As an advocate for education and the reproductive health rights of girls and women for nearly 20 years, Demessie works to encourage family planning, maternal and child health, and prevention of mother-to-child transmission of HIV. 

  • Nafi Chinery, MA 

Capacity Building Specialist, African Women’s Development Fund (AWDF), Ghana, @nafichinery

Chinery is passionate about promoting women’s rights in African countries and works with women-led organizations to train and advocate for their leadership and staff and their inclusion in decision making processes at different levels. 

  • Anick Supplice Dupuy, MPH 

Deputy Director, PSI Haiti, Haiti, @asdupuy

Through her work with Population Services International (PSI), Dupuy focuses on promoting HIV/AIDS prevention, malaria, family planning and maternal and child health through social marketing and communication programs. 

  • Utibe Effiong, MD 

MPH Candidate, University of Michigan, Nigeria, @UtibeEffiongMD

As an internist drawn to studying public health and epidemiology after seeing the impacts of Nigeria’s oil industry, Effiong is focused on both environmental drivers of health and chronic disease prevention, with a focus on diabetes as well as infectious diseases, which remain among the biggest health challenges in Africa. 

  • Myshkin Ingawale, PhD 

Cofounder, Biosense Technologies, India, @myshkinonline

Myshkin is driven to design and build innovative, disruptive healthcare technologies that improve care around the world. For example, his company Biosense created ToucHb, a needle-free blood hemoglobin testing device, and uChek, a mobile phone app and accessory that converts the smartphone into a medical-grade lab machine equivalent. 

  • Sisonke Msimang 

Writer, South Africa, @Sisonkemsimang

With a background in funding non-profit organizations fighting for democratic change in Africa, Msimang has become a powerful advocate for the better use of money and power on her continent. She also writes about sex. 

  • Jacqueline Musiitwa, Esq. 

Founder, Managing Partner, Hoja Law Group, Uganda/Zambia, @nubiancounsel

Musiitwa’s background in the law and policy has led her to focus on achieving sustainable development by advocating for investment, trade, good governance and rule of law, all to improve Africa’s standing in the world. 

  • Ramadhani Abdallah Noor, MD, PhD 

Research Associate, Harvard School of Public Health, Tanzania, @ranoortz

Noor was drawn to study public health and focus on vaccine development and dissemination after being overwhelmed by the number of patients he saw dying from preventable or treatable diseases and conditions. In addition to a focus on public health, he also advocates for food security and nutrition for maternal and child health in Africa.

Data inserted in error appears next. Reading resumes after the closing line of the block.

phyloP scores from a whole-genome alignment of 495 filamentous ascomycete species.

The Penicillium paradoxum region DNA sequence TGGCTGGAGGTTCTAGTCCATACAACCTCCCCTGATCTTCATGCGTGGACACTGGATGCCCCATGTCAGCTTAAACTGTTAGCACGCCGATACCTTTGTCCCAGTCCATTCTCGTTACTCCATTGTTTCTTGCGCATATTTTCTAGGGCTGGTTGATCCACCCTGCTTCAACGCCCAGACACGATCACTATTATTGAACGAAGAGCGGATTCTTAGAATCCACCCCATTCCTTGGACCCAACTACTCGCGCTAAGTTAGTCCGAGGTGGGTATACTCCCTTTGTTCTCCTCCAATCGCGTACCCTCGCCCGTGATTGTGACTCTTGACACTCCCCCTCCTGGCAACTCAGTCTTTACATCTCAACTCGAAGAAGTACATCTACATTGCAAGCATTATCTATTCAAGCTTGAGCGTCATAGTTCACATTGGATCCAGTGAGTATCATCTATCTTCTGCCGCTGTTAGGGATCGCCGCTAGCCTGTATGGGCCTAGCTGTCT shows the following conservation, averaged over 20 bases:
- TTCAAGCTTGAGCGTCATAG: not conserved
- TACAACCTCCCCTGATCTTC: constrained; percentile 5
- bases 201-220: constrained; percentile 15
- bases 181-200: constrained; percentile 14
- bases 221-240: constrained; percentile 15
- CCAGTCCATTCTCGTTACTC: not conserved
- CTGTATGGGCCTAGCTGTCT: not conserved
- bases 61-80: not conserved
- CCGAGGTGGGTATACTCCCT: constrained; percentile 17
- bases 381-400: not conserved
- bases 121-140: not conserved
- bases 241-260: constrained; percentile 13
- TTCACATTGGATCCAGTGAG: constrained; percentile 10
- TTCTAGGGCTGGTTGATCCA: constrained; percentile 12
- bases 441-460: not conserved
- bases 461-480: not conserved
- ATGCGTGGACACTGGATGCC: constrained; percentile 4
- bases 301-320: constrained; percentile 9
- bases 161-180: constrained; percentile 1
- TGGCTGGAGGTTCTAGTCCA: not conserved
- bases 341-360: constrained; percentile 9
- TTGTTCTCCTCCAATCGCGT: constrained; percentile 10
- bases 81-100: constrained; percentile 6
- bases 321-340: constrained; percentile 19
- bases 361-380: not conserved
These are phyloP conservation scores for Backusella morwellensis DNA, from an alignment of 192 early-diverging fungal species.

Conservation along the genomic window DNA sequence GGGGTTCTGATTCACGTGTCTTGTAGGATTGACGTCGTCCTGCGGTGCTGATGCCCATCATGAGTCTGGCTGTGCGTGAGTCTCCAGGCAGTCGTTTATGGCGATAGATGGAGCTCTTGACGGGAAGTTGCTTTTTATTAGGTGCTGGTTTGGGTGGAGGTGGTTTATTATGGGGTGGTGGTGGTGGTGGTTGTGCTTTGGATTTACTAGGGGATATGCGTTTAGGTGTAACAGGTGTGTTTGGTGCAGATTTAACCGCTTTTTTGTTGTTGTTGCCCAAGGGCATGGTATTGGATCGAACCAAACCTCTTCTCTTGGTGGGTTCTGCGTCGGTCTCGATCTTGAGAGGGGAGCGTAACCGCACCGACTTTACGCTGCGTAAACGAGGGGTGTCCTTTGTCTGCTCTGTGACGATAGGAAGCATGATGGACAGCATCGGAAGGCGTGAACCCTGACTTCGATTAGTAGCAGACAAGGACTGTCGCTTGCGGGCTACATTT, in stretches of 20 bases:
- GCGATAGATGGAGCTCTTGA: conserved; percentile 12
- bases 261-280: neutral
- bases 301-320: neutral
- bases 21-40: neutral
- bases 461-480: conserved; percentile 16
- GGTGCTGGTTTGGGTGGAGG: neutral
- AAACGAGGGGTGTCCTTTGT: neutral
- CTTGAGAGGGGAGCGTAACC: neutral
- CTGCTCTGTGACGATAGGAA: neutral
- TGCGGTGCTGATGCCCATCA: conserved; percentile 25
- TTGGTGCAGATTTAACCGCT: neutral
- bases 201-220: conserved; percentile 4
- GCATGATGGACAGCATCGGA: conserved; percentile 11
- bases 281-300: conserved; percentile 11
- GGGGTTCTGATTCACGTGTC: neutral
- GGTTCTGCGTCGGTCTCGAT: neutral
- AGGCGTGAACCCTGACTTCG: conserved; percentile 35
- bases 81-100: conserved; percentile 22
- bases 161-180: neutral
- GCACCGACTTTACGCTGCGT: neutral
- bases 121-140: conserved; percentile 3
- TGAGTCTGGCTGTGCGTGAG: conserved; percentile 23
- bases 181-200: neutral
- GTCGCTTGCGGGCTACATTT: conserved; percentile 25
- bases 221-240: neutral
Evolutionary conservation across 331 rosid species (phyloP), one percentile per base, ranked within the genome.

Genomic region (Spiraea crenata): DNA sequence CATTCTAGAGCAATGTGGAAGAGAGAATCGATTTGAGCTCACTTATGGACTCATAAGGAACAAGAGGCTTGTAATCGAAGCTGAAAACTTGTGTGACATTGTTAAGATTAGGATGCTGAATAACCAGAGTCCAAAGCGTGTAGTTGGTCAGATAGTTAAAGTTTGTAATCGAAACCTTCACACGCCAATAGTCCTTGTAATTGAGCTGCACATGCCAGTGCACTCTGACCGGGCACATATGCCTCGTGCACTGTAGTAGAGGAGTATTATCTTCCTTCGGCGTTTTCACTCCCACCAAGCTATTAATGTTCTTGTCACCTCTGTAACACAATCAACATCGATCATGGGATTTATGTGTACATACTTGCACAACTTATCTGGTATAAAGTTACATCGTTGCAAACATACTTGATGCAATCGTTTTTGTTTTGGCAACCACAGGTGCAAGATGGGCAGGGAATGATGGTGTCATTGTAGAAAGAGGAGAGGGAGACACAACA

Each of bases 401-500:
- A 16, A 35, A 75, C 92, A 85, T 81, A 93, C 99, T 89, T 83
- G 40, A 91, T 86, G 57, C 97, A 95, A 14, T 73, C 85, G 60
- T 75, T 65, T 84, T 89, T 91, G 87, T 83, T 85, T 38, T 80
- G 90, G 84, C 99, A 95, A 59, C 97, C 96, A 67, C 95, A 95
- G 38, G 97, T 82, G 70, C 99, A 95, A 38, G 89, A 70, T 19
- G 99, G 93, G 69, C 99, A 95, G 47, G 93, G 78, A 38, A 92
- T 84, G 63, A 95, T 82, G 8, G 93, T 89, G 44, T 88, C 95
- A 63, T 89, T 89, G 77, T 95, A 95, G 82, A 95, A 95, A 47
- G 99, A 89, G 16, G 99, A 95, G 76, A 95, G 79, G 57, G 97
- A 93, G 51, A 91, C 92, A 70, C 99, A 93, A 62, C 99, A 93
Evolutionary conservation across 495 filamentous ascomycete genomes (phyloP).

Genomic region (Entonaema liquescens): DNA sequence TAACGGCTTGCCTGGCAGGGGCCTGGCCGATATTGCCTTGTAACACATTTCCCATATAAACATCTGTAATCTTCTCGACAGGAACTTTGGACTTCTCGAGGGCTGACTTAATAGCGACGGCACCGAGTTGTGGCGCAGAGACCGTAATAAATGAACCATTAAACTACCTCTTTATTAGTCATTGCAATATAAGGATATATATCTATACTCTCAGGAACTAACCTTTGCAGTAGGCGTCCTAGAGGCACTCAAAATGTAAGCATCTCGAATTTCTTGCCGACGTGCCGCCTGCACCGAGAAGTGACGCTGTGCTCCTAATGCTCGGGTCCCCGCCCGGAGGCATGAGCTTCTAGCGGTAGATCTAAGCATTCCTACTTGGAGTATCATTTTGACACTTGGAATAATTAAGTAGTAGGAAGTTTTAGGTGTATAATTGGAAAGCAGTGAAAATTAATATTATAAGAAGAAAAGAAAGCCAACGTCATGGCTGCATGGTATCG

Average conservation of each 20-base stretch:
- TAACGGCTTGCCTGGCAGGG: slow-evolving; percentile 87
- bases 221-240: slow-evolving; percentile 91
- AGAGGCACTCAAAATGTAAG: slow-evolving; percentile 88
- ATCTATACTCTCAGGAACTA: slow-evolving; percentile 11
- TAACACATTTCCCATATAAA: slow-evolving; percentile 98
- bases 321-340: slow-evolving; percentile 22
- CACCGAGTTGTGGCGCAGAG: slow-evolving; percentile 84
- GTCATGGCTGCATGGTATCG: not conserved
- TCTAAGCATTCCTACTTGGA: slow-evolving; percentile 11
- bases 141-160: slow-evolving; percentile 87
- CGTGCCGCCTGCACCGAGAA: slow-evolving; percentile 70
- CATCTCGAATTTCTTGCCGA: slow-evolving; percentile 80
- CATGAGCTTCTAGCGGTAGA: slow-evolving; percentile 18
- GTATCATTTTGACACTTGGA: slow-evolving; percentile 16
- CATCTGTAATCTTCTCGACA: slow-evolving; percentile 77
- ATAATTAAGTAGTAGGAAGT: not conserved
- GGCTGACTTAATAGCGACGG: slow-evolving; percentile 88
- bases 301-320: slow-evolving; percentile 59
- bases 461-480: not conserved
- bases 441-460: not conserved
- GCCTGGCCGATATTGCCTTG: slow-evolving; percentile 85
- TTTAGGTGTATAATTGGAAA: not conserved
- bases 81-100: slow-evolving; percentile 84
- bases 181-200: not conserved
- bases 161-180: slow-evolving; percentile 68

• Jensi Sartin 

Director, Reef Check Indonesia Foundation, Indonesia, @jensisartin

Sartin witnessed the deforestation of rainforests in Borneo during his childhood, and it set him on a path focused on conservation. His advocacy is focused on the health of coral reefs and community-based approaches to manage them in the face of development. 

  • Lindiwe Majele Sibanda, PhD, MSc 

CEO, Head of Diplomatic Mission, Food Agriculture Natural Resources Policy Analysis Network, Zimbabwe, @lmsibanda

Sibanda’s work advocating for food and nutritional security covers 17 African countries and promotes sustainable agricultural development through innovation and entrepreneurship in agriculture. 

  • Evans Wadongo 

Founder, Executive Director, Sustainable Development For All, Kenya, @evanswadongo

Wadongo has been a leader by bringing both energy and economic development to rural communities in Kenya and Africa. He started with an initiative to use solar power to reduce the cycle of poverty for poor communities and is now advising young entrepreneurs and leaders on growing relevant innovations that tackle socio-economic problems for developing countries. 

For more about the New Voices Fellowship and further information about this year’s fellows, please visit www.aspennewvoices.org or email aspennewvoices@aspeninst.org.